Full Review Members Only (970 words).

(Reviewed by Karen Lewis).

Media Reviews

New York Times
Throughout the novel, beauty and violence coexist in a universe that seems by turns cruel and wondrous...Yoon has stitched an intense meditation on the devastating nature of war and displacement.

Washington Post
Though presented as a novel, Run Me to Earth is a tightly integrated collection of six masterfully written stories...Individually, the chapters exercise hypnotic intensity, but the overall effect is even more profound. With his panoramic vision of the displacements of war, Yoon reminds us of the people never considered or accounted for in the halls of power.

Publishers Weekly
[A] sparely written gem...Yoon masterfully weaves their divergent story lines, unveiling the different trajectories of their lives...a finely wrought tale about courage and endurance.

Booklist (starred review)
Yoon again exemplifies his unparalleled ability to create a quietly spectacular narrative that reveals the unfathomable worst and unwavering best of humanity; the result here provides mesmerizing gratification.

Kirkus Reviews (starred review)
Yoon's imaginative prose and affection for his characters make the story larger than a look at the ways people survive...Another masterpiece in miniature about the unpredictable directions a life can take.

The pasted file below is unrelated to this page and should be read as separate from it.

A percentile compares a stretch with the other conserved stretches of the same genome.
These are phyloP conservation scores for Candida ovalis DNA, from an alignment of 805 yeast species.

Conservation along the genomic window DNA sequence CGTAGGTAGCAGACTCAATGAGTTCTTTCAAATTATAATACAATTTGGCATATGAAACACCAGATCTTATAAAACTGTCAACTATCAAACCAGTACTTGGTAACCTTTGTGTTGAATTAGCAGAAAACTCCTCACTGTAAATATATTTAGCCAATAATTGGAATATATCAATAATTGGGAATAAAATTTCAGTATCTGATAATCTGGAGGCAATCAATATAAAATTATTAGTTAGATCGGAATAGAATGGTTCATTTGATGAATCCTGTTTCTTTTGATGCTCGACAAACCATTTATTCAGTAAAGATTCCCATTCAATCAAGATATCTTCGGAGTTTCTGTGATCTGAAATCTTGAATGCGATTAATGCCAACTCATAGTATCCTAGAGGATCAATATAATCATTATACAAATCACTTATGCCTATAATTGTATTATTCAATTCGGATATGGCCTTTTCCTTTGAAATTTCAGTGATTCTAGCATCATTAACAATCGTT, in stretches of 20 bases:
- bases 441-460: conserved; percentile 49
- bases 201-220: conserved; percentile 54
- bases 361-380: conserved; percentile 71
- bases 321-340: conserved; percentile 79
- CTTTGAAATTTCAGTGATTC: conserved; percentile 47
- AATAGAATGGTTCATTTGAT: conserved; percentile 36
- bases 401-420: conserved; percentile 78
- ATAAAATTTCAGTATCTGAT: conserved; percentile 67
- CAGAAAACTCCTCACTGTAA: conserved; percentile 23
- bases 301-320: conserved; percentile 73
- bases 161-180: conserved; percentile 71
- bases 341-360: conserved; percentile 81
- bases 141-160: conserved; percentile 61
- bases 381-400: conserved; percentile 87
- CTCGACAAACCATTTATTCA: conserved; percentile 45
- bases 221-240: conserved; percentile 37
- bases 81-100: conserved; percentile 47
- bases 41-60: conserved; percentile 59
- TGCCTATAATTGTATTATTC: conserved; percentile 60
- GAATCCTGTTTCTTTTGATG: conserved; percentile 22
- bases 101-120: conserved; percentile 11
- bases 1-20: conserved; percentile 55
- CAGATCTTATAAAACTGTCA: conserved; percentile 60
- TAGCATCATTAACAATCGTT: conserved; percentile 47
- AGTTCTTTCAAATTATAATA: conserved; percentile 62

Library Journal (starred review)
Essential reading as Americans continue to grapple with our involvement in Asia and for anyone interested in top-drawer literature.

Author Blurb Miriam Toews, author of Women Talking
If you truly believe in the transformative power of literature then you must read this book. Run Me to Earth is a genuine masterpiece; fierce, tender, wise, earth-shattering, pulsating with love and hope.

Author Blurb Hernan Diaz, author of In the Distance, finalist for the Pulitzer Prize
With Run Me to Earth, Paul Yoon proves, yet again, that he is a master at finding depth of emotion in formal restraint and discovering the timeless core in the most urgent issues of our day. This is one of those rare novels that stays with us to become, over the years, a standard with which we measure other books.

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Beyond the Book

Hidden Dangers: War's Legacy of Unexploded Ordnance

Landmine in Iraq Author Paul Yoon's novel Run Me to Earth describes Laos as a beautiful landscape marked forever with unexploded ordnance (UXO) left in the wake of war from 1964 to 1973. Concealed explosives impact every character in the novel. The legacy of landmines and other unexploded munitions endures in the 21st century, not just in Laos but worldwide. Victims injured or killed by these weapons are often children at play or civilians and farmers living in rural areas that have not been cleared. It's estimated that 30% of the 250,000 cluster bombs dropped in Laos haven't yet exploded, and it's been almost 50 years since war ended there.

UXO affects more than 50 countries including Laos, Cambodia, Vietnam, El Salvador, Colombia, Myanmar, Bosnia, ...